II. Charism and Formation
4. An identity in formation
We cannot separate the discourse on formation from the discourse on identity. In fact, charismatic identity exists only as identity-in-formation, that is, as a process of personal and communal identification. Formation exists only in function of an identity to be recognized and developed.
5. The Teresian reform as a path of formation [C 5, 9]
Teresa’s reform was first and foremost a journey of formation to re-learn to live the Carmelite vocation based on a new experience of union with God. Her writings, particularly the Way of Perfection, were born as instruments of formation for a certain way of living our relationship with God, with ourselves, and with our companions on the journey. Similarly, the return to the sources of the charism called for by the Second Vatican Council should
also be undertaken with a view to a re-formation, to re-learning to live religious life as Teresa of Jesus and John of the Cross taught us. In fact, we must recognize that despite the path taken by the Order since the Council, especially in terms of theoretical reflection, we are still searching for a form of life that is fully faithful to Teresa’s original intuitions and adequate to the times and places in which we live.
6. Integral formation [C 108] The response to our call introduces us to an experience of life that has its own specific characteristics and has already been
developed, lived, and transmitted by other persons who make up the religious family of the Teresian Carmel. For those who are called, a path of assimilation and human, evangelical, spiritual, and intellectual maturation opens up. The future of our vocation depends on this commitment and each one, in responding to the call, assumes personal responsibility for working on his or her own formation.
7. The community as space for formation [C 109]
A good formation can never be the task of an individual alone, but of a cohesive community with a specific style of fraternity, committed to “freeing each other from illusion” (L 16:7). The concrete identity of a group can be recognized precisely in the quality of its collective work of formation regarding itself, as well as to new members. Living in community day after day “forms” us, that is, it accustoms us to thinking, judging and acting in one way rather than another.
8. Every community is formative [C 129]
Formation is not only relegated to houses of initial formation. All our communities are called to be formative structures, capable of stimulating and accompanying the development of persons and giving them a new identity. Every community must be a reality that encourages people to grow, to become more mature, more prayerful, more fraternal, more loving of God, and more concerned for the good of his people. Certainly, there are no ideal or perfect communities, but a religious community exists only insofar as it is in search of and on the way to the fullness of its Carmelite vocation. If it loses sight of this goal, it will inevitably turn into something else.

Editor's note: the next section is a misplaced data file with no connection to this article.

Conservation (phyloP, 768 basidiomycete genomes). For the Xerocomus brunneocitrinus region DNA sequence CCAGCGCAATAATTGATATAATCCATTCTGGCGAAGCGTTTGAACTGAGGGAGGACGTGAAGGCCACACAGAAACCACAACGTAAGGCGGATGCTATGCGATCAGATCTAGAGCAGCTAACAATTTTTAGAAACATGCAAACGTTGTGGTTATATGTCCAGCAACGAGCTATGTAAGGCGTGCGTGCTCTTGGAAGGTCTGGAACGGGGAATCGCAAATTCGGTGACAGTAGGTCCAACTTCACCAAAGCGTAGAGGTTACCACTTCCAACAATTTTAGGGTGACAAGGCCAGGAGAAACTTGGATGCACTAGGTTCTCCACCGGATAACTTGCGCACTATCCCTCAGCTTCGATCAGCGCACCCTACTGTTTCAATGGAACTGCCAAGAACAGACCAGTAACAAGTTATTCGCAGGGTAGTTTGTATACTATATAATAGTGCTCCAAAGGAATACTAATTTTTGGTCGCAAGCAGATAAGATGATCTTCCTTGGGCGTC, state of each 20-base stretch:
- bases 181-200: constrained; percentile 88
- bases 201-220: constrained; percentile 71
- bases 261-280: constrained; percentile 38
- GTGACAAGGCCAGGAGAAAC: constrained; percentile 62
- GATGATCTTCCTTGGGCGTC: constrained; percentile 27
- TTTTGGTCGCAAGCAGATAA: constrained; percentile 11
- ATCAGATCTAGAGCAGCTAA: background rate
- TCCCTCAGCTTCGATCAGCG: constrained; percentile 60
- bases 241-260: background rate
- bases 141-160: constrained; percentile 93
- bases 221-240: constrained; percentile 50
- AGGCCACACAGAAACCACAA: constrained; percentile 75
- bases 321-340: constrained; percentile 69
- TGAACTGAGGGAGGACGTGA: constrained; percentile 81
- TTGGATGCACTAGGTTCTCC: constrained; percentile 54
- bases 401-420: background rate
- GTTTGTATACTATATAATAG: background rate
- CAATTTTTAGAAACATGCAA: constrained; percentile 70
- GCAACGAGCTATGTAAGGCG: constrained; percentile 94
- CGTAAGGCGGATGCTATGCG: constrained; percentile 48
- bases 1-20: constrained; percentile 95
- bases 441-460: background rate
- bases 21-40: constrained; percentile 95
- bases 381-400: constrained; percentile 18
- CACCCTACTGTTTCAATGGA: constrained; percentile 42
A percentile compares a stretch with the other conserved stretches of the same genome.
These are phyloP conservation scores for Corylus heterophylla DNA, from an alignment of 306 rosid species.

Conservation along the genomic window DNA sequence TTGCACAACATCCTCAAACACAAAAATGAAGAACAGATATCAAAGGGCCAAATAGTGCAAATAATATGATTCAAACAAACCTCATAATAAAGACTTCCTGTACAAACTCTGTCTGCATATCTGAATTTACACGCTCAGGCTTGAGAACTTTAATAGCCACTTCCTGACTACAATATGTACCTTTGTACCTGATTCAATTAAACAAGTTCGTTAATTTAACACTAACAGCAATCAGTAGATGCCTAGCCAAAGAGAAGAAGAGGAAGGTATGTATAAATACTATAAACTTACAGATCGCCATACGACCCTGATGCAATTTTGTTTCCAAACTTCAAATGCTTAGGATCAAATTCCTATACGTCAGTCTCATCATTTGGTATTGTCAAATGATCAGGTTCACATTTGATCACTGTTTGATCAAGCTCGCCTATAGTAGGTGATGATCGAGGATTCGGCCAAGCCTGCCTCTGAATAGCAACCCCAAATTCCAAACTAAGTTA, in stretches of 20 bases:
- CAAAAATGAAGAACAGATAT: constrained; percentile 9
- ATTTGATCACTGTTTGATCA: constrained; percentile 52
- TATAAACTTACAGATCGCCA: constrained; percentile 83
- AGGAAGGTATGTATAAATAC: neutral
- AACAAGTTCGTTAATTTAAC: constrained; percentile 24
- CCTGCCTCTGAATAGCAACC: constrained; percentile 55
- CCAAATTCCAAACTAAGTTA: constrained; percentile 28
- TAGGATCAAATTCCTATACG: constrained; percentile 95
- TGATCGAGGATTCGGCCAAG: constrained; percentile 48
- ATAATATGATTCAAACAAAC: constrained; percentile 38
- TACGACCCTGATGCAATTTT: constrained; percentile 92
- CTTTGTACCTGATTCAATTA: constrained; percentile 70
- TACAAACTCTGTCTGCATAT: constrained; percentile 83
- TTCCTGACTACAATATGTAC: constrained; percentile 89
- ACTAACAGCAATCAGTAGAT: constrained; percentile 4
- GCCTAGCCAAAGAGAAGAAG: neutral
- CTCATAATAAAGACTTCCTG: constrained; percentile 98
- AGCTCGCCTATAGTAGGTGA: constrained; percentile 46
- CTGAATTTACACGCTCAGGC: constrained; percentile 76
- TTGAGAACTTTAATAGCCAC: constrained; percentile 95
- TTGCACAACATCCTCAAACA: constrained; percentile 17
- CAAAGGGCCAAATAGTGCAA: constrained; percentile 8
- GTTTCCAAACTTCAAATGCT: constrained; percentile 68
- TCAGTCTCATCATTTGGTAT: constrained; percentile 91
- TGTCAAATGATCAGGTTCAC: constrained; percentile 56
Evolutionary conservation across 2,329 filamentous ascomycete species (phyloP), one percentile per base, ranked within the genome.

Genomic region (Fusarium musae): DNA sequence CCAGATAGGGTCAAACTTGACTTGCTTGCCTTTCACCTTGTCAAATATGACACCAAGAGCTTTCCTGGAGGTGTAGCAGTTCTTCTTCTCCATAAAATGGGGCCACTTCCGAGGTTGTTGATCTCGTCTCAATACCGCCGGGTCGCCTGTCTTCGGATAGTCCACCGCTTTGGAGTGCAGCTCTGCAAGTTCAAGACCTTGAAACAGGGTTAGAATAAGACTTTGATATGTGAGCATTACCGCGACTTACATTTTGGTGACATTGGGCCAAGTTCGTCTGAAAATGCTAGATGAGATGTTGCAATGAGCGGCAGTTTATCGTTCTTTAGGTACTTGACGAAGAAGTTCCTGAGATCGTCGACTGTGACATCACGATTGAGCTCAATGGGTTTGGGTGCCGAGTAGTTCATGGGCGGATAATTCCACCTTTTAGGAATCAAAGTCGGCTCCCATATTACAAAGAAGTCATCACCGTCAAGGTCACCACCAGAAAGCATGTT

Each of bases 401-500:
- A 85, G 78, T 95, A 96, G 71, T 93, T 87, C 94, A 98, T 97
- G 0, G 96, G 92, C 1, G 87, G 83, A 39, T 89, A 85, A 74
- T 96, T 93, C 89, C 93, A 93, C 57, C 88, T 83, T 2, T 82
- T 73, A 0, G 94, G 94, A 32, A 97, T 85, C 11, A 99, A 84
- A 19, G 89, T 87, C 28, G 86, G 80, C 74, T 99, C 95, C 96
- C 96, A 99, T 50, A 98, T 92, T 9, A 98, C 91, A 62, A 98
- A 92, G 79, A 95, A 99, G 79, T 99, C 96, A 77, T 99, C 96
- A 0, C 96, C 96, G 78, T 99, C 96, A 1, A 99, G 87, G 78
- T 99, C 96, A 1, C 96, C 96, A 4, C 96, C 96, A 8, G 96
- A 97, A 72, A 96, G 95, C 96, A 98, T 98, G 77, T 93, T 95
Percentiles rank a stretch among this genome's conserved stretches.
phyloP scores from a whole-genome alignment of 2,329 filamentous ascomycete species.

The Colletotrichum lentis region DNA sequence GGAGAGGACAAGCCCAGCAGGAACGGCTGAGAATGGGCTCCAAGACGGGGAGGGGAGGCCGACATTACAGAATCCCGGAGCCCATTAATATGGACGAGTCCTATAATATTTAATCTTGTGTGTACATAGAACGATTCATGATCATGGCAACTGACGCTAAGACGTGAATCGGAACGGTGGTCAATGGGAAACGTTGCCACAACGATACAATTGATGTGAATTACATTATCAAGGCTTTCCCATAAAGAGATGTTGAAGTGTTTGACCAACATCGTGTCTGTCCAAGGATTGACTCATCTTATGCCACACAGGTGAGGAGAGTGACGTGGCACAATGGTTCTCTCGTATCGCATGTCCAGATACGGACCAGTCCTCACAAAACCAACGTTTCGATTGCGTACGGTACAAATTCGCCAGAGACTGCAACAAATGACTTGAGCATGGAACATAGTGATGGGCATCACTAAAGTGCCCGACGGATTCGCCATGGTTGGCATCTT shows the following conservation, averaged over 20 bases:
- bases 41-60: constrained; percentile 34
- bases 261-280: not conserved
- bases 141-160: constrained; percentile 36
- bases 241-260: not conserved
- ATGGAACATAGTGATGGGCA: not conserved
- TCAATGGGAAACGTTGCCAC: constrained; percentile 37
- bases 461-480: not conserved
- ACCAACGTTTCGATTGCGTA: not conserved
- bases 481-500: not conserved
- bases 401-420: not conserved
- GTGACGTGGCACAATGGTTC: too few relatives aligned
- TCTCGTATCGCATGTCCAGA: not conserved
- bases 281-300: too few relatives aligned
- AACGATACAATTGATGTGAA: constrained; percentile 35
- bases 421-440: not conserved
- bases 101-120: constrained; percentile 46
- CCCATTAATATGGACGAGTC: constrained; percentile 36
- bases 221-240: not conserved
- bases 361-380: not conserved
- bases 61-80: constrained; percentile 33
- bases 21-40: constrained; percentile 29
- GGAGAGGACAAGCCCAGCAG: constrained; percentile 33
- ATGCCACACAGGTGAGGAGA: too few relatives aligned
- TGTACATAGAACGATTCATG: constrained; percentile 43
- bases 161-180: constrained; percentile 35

9. Always in formation [C 126]
It is a question, therefore, of knowing that we are inhabited by a dynamic identity which grows and develops. Once it has been assumed, it is constantly safeguarded and updated as a response to changes in the context in which we live and to the signs of the times. The whole life of a Carmelite becomes a journey without rest, knowing that when we do not move forward, we remain stationary, and that whoever does not increase, decreases (cf. 7M 4:9). Above all, we are invited to live in an attitude of constant willingness to learn and grow with a true docibilitas which opens us to permanent updating. This applies to individuals, to each community, and to the entire Order. In this formation process, the progressive integration of the vows into our Carmelite religious life becomes fundamental. The vows are not an acquired and static state of life, but values to be assimilated and cultivated day by day. In this way, the lived experience of the vows contributes decisively to the process of ongoing formation.
10. Intellectual preparation [C 90, 101, 125]
In addition to the experience of God in prayer, a fundamental dimension of formation, of which Saint Teresa was well aware, is the serious and in-depth study of theology and spirituality, as well as of those human sciences which help us to know ourselves better and the world in which we live. To be able to offer qualified service to the Church and to humanity, none of us can do without an accurate and always up-to-date preparation. The Order needs to
intensify research and study, especially on our Saints, in dialogue with contemporary thought. Only in this way will we be able to continue to present in a meaningful way the richness of the spirituality of the Teresian Carmel.